Gain knowledge through feedback.  Your lack of experience will naturally lead to people questioning your expertise, skill and knowledge.  Make this an advantage instead of a disadvantage through feedback.  Be intentional about asking for feedback about your performance and seek ways to digest and implement it.  Older leaders will not think less of you for this.  In fact, it will cause them to respect you and follow you. 

Build trust through integrity.  Older leaders will struggle to see you as a role model since you don't have a proven track record.  Start building a track record people can trust by walking your talk, keeping your promises and being honest. 

Deepen relationships through care.  Older leaders will not open their heart to you because of your title.  They will open their heart to your leadership because they know you care about them.  Show them you care by taking an interest in them personally and investing time in them.  Show them you care more about them as a person than about what they do.

Encourage through inspiration.  Sometimes older leaders struggle with complacency, discouragement and even burnout.  As a young leader, you can tap into the excitement and energy of your youth to inspire them.  Help them break out of the box they may be in and help them stretch for more.

Honor the past while pointing to the future.  Older leaders tend to reflect on the past.  This will be heard in statements like "we've always done it that way" or "we tried something like that and it didn't work" or  "we don't like change" or "remember how great it was when."

If you disregard or refuse to honor the past, older leaders will not follow you into the future.  The future is built on a foundation of gratitude for the past.

The floor is yours. 
Are you a young leader?  
What are you thoughts?  
What other questions do you have?
Are you an older leader?  
What other advice do you have for younger leaders?  
Share your thoughts in the comment section below.

Oct 7, 2015

How We Saw Our Kids Bring Over 150 of Their Unchurched Friends to Church in One Day

A few weeks ago our kids brought over 150 of their unchurched friends to church in one weekend.  This was the result of an intentional strategy which is illustrated below.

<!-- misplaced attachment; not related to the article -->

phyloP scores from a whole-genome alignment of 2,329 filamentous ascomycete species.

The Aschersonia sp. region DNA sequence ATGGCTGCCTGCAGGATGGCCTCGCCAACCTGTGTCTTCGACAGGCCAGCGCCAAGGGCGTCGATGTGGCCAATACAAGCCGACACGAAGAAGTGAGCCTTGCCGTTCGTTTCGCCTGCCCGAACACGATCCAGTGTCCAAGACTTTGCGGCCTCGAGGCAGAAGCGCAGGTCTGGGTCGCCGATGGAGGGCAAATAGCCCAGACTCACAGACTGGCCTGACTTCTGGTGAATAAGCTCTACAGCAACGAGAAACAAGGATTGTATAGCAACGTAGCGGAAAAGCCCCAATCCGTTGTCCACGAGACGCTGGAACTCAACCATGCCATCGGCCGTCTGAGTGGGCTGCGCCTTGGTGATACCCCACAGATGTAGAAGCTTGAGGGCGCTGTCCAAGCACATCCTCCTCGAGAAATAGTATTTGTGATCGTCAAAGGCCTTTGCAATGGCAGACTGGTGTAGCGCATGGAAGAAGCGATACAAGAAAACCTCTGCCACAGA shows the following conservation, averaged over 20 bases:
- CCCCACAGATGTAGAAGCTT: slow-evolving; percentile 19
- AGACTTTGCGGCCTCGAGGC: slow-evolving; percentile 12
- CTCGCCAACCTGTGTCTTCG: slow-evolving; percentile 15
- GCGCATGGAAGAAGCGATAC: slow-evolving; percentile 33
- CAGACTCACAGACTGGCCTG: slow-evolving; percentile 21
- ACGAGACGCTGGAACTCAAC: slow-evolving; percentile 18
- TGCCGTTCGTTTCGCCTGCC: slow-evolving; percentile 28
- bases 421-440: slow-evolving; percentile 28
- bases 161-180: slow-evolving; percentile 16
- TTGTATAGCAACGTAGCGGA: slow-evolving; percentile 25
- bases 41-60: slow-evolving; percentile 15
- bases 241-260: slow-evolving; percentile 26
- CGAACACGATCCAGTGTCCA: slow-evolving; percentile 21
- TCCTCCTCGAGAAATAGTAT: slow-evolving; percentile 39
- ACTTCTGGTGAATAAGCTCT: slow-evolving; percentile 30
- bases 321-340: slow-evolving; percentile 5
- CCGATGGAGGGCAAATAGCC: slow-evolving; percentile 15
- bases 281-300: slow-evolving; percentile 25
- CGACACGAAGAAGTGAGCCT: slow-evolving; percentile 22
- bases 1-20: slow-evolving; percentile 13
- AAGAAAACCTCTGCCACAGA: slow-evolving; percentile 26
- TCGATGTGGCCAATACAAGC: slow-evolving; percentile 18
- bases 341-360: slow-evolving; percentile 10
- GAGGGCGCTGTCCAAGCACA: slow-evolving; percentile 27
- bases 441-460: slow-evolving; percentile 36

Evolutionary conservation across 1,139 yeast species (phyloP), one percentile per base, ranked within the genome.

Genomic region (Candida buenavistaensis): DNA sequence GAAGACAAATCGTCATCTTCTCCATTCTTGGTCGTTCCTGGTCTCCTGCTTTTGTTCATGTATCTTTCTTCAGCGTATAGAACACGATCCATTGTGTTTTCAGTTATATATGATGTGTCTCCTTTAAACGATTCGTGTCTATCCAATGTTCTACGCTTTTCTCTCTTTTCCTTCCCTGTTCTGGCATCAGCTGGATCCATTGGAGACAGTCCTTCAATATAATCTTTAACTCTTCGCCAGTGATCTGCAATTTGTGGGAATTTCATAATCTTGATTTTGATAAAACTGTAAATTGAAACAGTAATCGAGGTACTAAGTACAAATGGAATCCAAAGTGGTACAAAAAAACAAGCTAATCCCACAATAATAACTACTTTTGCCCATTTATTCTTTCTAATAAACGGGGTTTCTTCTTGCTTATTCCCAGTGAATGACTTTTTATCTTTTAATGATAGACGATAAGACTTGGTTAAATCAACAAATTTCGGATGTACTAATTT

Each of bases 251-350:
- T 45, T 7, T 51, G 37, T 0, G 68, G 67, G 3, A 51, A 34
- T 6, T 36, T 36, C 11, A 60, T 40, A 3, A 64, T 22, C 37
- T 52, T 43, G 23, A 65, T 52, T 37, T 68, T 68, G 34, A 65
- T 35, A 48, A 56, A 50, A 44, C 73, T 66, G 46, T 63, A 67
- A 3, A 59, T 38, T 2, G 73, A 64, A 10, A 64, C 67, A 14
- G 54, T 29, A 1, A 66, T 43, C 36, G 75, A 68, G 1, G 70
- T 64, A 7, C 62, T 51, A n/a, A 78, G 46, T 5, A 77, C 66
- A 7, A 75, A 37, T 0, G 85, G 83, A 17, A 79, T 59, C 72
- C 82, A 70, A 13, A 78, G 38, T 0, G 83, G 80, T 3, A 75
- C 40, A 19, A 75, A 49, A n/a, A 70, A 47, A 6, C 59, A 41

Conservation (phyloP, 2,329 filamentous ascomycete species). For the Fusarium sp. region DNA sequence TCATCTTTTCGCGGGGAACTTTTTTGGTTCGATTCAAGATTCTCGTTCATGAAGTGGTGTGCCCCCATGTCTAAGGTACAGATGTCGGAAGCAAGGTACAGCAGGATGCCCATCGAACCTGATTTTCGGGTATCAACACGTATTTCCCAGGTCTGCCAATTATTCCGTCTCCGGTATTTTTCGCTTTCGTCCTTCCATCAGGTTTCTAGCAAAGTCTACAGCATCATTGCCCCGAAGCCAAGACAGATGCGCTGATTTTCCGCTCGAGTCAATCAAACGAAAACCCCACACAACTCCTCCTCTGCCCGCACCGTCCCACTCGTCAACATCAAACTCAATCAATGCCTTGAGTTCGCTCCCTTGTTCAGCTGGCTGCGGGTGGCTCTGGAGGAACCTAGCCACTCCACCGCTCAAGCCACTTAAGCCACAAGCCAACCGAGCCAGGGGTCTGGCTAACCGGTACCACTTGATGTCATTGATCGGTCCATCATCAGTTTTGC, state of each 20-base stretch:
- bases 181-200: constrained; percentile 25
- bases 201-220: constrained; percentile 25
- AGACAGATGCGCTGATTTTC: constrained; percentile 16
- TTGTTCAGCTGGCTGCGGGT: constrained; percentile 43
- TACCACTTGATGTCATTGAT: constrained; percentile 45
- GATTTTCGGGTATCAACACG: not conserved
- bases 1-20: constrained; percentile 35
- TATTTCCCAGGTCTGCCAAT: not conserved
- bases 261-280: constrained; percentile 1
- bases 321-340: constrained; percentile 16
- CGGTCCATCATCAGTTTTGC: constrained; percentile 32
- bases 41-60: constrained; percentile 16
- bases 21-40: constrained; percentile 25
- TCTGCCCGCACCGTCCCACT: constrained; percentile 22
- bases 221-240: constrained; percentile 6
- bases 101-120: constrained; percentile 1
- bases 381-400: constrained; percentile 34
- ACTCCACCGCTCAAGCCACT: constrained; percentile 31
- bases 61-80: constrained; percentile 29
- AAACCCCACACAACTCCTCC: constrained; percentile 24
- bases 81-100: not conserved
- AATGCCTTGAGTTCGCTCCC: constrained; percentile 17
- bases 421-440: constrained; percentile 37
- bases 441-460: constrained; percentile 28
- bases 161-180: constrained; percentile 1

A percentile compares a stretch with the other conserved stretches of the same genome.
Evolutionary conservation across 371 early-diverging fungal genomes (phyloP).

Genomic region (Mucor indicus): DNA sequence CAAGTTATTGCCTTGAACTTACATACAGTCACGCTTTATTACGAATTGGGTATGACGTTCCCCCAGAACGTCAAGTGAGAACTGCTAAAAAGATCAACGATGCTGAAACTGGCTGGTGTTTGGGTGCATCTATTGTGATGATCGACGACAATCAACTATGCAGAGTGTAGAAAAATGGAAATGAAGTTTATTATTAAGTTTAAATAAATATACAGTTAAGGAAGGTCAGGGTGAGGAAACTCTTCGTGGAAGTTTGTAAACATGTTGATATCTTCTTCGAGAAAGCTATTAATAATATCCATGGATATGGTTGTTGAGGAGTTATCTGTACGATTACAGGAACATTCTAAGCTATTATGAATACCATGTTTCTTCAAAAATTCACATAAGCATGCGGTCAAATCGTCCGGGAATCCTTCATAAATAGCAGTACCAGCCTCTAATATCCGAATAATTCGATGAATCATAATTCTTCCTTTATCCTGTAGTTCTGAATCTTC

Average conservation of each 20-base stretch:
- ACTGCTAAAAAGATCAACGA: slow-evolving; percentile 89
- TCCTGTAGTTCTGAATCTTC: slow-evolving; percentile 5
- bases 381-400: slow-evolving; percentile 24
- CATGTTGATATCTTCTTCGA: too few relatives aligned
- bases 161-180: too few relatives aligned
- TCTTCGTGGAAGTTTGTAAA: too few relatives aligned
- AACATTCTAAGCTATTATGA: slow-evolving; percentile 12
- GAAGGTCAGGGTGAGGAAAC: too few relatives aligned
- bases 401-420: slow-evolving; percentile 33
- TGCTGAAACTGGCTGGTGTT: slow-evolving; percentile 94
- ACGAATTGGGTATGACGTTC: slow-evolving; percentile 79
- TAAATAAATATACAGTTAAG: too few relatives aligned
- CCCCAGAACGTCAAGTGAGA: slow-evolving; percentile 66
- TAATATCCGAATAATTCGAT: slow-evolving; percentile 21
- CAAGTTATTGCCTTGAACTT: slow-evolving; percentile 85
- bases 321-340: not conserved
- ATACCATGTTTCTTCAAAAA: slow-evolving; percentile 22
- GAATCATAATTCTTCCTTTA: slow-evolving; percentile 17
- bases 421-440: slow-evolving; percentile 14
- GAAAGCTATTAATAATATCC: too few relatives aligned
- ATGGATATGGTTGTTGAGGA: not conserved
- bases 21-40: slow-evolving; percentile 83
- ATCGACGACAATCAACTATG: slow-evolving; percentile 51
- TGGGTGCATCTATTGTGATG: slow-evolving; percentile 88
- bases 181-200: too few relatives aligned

Oct 6, 2015

Why the Kids in Your Ministry Are Fidgeting

Were the kids in your ministry fidgeting this past weekend?

If they were, it's not because they're irreverent or rebellious.  They were fidgeting because they're wired to move and you weren't giving them enough opportunities to do so.

You can go with kids' natural wiring to help them learn and engage or you can force them to sit still and be quiet.  Force them into a prolonged sedentary state and they'll feel like they're in "time out" and will soon dread coming to church.

Am I saying that kids should never sit and listen quietly?  No.  I believe they should...but in small doses.  If you want kids to experience times of "being still and quiet" before the Lord, then balance it will lots of time for them to "dance" before the Lord.
Honor kids time to move and they will honor the time you ask them to be still and quiet.
Active learning has been proven to be more effective than quiescent learning.  Make sure your programming reflects this.  Here are five expectations we go over with the kids at the beginning of every service.

Talk when it's time to talk.
We give kids lots of opportunities to talk, discuss and interact with each other and their leaders.

Sing when its time to sing. 
We encourage kids to engage during the worship songs.  2 of the songs are upbeat and very active.  1 is a slower, more reflective worship song.

Listen when it's time to listen. 
When someone else is talking up front or in their group, show respect by listening.

Play when it's time to play.
There are lots of interactive learning activities and games.  We encourage kids to get involved.

Have fun.
We encourage a culture of fun.  We want their experience to be engaging, relevant and enjoyable.

Notice the percentages of the expectations listed above.
  • Moving, interacting and talking - 80%
  • Sitting still, being quiet and listening - 20%  
The 80% enables the 20% to be effective.  Take a look at your percentage.  If the kids are fidgeting, it's probably because the sitting still and being quiet percentage is too high.